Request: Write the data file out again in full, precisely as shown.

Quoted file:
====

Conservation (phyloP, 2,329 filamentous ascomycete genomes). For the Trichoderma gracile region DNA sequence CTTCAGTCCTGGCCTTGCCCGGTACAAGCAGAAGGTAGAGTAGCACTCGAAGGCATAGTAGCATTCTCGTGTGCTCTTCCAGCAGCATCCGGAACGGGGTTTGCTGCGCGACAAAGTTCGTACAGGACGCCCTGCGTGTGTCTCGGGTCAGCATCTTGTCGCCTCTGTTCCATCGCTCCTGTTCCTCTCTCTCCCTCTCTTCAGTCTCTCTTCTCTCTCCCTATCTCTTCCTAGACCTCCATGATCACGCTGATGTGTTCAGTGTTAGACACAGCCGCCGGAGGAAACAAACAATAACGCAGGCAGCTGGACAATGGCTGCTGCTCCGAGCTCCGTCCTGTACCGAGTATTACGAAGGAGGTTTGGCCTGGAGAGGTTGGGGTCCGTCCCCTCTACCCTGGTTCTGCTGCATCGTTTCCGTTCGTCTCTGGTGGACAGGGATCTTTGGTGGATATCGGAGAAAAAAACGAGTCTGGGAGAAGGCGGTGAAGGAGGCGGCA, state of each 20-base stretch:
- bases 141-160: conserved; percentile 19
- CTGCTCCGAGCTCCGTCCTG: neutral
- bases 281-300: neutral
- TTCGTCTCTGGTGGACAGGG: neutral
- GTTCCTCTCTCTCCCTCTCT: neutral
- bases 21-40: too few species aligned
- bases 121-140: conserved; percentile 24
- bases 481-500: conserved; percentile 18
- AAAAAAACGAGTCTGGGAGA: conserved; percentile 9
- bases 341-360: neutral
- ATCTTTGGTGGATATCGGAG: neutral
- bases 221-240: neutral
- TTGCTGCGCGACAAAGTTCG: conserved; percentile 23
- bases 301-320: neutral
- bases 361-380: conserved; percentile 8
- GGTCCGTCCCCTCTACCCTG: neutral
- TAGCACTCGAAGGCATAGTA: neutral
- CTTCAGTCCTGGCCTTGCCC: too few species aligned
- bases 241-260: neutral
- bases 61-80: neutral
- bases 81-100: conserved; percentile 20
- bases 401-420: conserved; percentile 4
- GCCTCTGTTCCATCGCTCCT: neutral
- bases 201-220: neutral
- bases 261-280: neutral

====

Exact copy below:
Conservation (phyloP, 2,329 filamentous ascomycete genomes). For the Trichoderma gracile region DNA sequence CTTCAGTCCTGGCCTTGCCCGGTACAAGCAGAAGGTAGAGTAGCACTCGAAGGCATAGTAGCATTCTCGTGTGCTCTTCCAGCAGCATCCGGAACGGGGTTTGCTGCGCGACAAAGTTCGTACAGGACGCCCTGCGTGTGTCTCGGGTCAGCATCTTGTCGCCTCTGTTCCATCGCTCCTGTTCCTCTCTCTCCCTCTCTTCAGTCTCTCTTCTCTCTCCCTATCTCTTCCTAGACCTCCATGATCACGCTGATGTGTTCAGTGTTAGACACAGCCGCCGGAGGAAACAAACAATAACGCAGGCAGCTGGACAATGGCTGCTGCTCCGAGCTCCGTCCTGTACCGAGTATTACGAAGGAGGTTTGGCCTGGAGAGGTTGGGGTCCGTCCCCTCTACCCTGGTTCTGCTGCATCGTTTCCGTTCGTCTCTGGTGGACAGGGATCTTTGGTGGATATCGGAGAAAAAAACGAGTCTGGGAGAAGGCGGTGAAGGAGGCGGCA, state of each 20-base stretch:
- bases 141-160: conserved; percentile 19
- CTGCTCCGAGCTCCGTCCTG: neutral
- bases 281-300: neutral
- TTCGTCTCTGGTGGACAGGG: neutral
- GTTCCTCTCTCTCCCTCTCT: neutral
- bases 21-40: too few species aligned
- bases 121-140: conserved; percentile 24
- bases 481-500: conserved; percentile 18
- AAAAAAACGAGTCTGGGAGA: conserved; percentile 9
- bases 341-360: neutral
- ATCTTTGGTGGATATCGGAG: neutral
- bases 221-240: neutral
- TTGCTGCGCGACAAAGTTCG: conserved; percentile 23
- bases 301-320: neutral
- bases 361-380: conserved; percentile 8
- GGTCCGTCCCCTCTACCCTG: neutral
- TAGCACTCGAAGGCATAGTA: neutral
- CTTCAGTCCTGGCCTTGCCC: too few species aligned
- bases 241-260: neutral
- bases 61-80: neutral
- bases 81-100: conserved; percentile 20
- bases 401-420: conserved; percentile 4
- GCCTCTGTTCCATCGCTCCT: neutral
- bases 201-220: neutral
- bases 261-280: neutral